Aid to Ukraine: The Republicans are becoming a security risk for the USA and the West

There was a brief moment of hope at the beginning of this week.

Aid to Ukraine: The Republicans are becoming a security risk for the USA and the West

There was a brief moment of hope at the beginning of this week. The US Senate passed $95 billion in military aid for its allies, including more than $60 billion for Ukraine. It was a bipartisan show of strength, with 22 Republicans voting along with the Democrats. But shortly afterwards, Mike Johnson, Speaker of the House of Representatives and currently the highest-ranking Republican in the country, announced that he would not put the law to a vote in his legislative chamber - a political blockade.

First, the Republicans demanded far-reaching concessions from the Democrats when it came to border protection with Mexico. Negotiations have been taking place across party lines since October. When the compromise was reached, Donald Trump intervened because he didn't want to give up his favorite election campaign issue. The deal was dead. The Senate now wanted to pass the military aid through Parliament as a solo package, but the House of Representatives is not on board.

The past two weeks underscore that Trump and the Make America Great Again Republicans are becoming a security risk – to the United States itself and its allies. First, Trump encouraged Russian President Vladimir Putin that he could attack other NATO states if they did not make their promised contributions to the military alliance. It then became known that Russia was working on a weapons system that would operate from space. And finally the bitter news that Russian opposition leader Alexei Navalny has died in custody.

Just ten years ago, in the era before Donald Trump, the Republicans would not have hesitated for long and approved all means to help weaken Russia. Anyone who wants to fight those responsible for Navalny's death would have to immediately send more money, ammunition and weapons to Ukraine.

But the Republicans of 2024 have less and less in common with those from the George W. Bush era. Above all, they want to limit themselves to a systemic battle with China, otherwise the country should stay out of the world's crises. That's the thinking, it's a dangerous one.

The members of the House of Representatives are also loyal to Trump - some out of conviction, others out of fear. Anyone who speaks out against the ex-president and likely renewed Republican presidential candidate risks losing their mandate. This is what happened to Liz Cheney, daughter of former US Vice President Dick Cheney. She supported the parliamentary committee of inquiry on January 6th. The Trumpists subsequently nominated an opposing candidate in Cheney's constituency. She lost and was out. Members of the House of Representatives must stand for re-election every two years. Anyone who opposes Donald Trump here must fear that their own political career will quickly be over.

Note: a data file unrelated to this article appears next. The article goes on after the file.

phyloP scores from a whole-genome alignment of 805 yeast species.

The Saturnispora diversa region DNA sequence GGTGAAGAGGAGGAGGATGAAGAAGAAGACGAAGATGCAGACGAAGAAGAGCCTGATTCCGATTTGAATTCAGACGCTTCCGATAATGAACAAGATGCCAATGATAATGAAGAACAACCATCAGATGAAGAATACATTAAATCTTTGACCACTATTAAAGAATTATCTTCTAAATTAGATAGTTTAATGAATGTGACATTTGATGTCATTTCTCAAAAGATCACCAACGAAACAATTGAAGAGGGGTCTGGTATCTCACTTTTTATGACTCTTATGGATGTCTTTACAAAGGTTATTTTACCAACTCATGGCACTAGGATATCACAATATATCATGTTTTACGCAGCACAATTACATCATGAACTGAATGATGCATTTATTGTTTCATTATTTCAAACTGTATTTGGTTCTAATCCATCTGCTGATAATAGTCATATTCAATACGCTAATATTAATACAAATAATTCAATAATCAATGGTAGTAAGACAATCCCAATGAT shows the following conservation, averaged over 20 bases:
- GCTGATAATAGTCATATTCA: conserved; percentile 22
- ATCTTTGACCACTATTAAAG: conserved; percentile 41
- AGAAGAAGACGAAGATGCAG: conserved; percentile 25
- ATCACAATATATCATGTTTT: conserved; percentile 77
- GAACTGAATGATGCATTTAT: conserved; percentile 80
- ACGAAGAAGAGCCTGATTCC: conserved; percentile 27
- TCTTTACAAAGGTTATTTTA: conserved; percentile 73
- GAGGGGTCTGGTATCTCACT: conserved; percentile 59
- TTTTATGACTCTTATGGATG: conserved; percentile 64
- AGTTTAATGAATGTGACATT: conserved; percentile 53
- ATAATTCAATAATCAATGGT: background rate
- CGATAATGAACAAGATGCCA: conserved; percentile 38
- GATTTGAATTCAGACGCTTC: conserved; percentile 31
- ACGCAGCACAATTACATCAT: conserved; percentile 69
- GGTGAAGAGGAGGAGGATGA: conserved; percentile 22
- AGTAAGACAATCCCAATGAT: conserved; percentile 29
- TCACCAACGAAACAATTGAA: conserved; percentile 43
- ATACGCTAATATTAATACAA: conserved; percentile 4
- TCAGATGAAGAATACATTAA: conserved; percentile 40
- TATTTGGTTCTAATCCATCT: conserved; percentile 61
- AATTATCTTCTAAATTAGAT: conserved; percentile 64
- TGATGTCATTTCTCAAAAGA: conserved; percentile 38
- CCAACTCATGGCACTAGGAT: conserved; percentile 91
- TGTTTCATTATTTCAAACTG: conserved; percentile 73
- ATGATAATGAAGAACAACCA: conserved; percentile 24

The question now is what Mike Johnson plans to do. If he puts the bill up for a vote, there will likely still be many Republicans who want to vote for it. Are they intimidated by Trump or are they following their convictions? If the House of Representatives also votes for military aid, Johnson could lose his job. The right wing of the faction is threatening to vote him out if he gives in. Johnson's predecessor, Kevin McCarthy, had a similar experience.

The Speaker of the House of Representatives now wants to buy time. He has scheduled a two-week holiday for Parliament. No joke: While Ukrainian soldiers are running out of ammunition and Russia's main opposition figure is dying, Mike Johnson is refusing to work. In doing so, he makes Donald Trump a friend. And it sacrifices the security interests of the United States and its allies.

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